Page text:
The A-type Mount Scott Granite Sheet: Importance of Crustal Magma Traps
The presence of rapakivi feldspar and of distinctive porphyritic texture of Mount Scott Granite indicates a period of crystallization prior to final emplacement beneath an extensive penecontemporaneous rhyolite volcanic pile provides pressure estimates which are interpreted as plumbing the depth of a temporary storage chamber at ~ 7-8 km. Based on magmastatic calculations, it is suggested that horizontal anisotropies become crustal magma traps where the magma driving pressure exceeds the lithostatic load when the anisotropy is encountered. During rifting, initial large influxes of magma may proceed passed crustal anisotropies but have the effect of increasing the relative magma driving pressure through reducing horizontal stress. Thus, magma driving pressure may eventually exceed the lithostatic load at the depth of the brittle-ductile transition thereby activating this crustal magma trap.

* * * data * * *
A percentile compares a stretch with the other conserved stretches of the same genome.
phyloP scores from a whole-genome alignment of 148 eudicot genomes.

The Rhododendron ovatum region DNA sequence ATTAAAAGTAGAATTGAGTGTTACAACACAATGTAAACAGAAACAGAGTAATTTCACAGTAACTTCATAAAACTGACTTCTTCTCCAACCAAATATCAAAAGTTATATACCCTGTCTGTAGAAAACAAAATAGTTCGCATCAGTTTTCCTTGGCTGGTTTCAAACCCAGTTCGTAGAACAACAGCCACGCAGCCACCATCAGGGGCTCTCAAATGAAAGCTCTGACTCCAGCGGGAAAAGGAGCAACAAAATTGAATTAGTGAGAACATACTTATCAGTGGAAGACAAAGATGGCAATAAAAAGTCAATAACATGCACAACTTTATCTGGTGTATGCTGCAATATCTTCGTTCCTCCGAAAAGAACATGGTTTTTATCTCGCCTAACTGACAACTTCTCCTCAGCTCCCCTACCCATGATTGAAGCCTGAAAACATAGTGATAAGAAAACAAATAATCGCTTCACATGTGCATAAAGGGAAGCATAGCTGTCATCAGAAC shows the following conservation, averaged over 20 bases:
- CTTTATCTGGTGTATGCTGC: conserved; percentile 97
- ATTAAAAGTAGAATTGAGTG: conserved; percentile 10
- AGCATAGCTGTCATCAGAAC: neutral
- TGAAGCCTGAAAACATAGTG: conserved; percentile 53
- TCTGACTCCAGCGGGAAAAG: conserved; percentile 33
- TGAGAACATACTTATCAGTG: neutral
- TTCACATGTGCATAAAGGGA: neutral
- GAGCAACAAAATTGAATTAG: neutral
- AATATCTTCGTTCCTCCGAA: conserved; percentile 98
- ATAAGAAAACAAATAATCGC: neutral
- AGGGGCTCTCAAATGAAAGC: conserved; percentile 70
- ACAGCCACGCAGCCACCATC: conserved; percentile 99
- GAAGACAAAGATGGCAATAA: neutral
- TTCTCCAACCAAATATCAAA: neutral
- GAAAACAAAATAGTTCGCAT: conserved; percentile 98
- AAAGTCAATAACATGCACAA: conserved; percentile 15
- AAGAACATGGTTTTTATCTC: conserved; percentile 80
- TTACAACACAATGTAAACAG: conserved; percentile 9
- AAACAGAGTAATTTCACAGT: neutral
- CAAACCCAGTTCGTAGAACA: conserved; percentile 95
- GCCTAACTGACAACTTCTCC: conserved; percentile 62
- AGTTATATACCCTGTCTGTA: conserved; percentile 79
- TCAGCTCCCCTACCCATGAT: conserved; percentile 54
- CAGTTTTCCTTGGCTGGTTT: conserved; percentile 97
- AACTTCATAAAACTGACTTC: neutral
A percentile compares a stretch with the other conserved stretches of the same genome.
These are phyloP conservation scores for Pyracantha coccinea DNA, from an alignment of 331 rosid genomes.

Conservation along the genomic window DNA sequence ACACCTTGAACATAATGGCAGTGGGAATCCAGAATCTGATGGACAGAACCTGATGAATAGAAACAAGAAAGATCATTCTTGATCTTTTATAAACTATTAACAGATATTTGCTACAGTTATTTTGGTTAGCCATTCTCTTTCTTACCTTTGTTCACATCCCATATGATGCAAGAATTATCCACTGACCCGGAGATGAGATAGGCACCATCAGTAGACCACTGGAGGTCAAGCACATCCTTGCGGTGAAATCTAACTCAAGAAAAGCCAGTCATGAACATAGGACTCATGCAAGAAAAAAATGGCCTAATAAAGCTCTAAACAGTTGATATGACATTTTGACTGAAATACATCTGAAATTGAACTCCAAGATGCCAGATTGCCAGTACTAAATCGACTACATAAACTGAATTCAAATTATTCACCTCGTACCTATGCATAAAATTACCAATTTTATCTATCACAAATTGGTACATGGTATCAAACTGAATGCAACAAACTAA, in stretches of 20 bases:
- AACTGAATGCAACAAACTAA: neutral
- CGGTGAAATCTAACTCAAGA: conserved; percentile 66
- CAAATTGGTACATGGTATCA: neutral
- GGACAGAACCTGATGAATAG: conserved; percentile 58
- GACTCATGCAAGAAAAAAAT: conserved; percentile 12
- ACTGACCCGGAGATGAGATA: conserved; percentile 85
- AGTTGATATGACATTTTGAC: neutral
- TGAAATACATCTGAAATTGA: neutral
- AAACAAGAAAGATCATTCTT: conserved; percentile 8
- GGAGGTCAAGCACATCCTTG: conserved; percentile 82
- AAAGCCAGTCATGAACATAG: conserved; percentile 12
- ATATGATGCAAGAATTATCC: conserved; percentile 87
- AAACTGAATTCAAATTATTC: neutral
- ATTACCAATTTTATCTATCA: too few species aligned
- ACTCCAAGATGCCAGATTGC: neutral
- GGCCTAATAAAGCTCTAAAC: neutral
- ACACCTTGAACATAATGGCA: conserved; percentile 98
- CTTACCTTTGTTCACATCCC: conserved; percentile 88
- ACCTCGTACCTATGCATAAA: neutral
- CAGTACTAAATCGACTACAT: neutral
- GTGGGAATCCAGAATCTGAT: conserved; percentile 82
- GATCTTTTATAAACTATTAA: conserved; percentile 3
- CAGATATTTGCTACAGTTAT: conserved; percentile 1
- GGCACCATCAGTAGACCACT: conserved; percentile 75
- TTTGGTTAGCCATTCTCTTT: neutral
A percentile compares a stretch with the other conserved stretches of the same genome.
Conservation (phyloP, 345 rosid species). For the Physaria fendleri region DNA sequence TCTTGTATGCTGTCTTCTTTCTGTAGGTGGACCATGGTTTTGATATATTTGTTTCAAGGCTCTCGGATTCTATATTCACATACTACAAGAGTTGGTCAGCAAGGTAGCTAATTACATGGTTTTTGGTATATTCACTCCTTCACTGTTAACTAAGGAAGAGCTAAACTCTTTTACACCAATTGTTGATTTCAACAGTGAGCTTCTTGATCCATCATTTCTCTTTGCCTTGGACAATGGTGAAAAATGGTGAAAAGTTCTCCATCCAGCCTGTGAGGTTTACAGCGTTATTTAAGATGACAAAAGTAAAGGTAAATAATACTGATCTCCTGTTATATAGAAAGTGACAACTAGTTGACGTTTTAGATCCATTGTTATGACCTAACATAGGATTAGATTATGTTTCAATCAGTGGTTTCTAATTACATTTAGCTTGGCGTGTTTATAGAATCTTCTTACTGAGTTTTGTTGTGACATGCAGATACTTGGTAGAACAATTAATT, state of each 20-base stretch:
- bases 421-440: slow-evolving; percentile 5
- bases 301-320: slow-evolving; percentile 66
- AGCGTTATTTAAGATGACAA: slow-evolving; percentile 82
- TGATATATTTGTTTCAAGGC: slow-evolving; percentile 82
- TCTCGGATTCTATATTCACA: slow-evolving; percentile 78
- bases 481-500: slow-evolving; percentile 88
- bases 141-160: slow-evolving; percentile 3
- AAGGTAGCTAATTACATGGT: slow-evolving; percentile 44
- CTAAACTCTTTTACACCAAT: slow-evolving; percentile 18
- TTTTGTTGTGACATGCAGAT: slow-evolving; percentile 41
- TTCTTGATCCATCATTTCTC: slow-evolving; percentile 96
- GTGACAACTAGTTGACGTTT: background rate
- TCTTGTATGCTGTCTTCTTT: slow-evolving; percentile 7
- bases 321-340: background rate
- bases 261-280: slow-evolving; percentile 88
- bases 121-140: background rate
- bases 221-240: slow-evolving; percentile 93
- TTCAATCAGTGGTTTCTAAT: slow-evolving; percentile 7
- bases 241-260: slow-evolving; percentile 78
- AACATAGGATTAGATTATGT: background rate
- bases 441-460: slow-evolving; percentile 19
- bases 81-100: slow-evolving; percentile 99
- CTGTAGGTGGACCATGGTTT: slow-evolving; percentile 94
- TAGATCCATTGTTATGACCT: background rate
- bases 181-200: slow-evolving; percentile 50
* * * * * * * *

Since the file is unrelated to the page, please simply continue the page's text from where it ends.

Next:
J. P. Hogan and M. C. Gilbert, "The A-type Mount Scott Granite Sheet: Importance of Crustal Magma Traps," Journal of Geophysical Research, vol. 100, no. B8, pp. 15779-15792, Wiley-Blackwell, Aug 1995.
The definitive version is available at https://doi.org/10.1029/94JB03258
Geosciences and Geological and Petroleum Engineering
Keywords and Phrases
Brittle/ductile Transition; Granite; Magma Ascent; Magma Trap; Petrogenesis
International Standard Serial Number (ISSN)
Article - Journal
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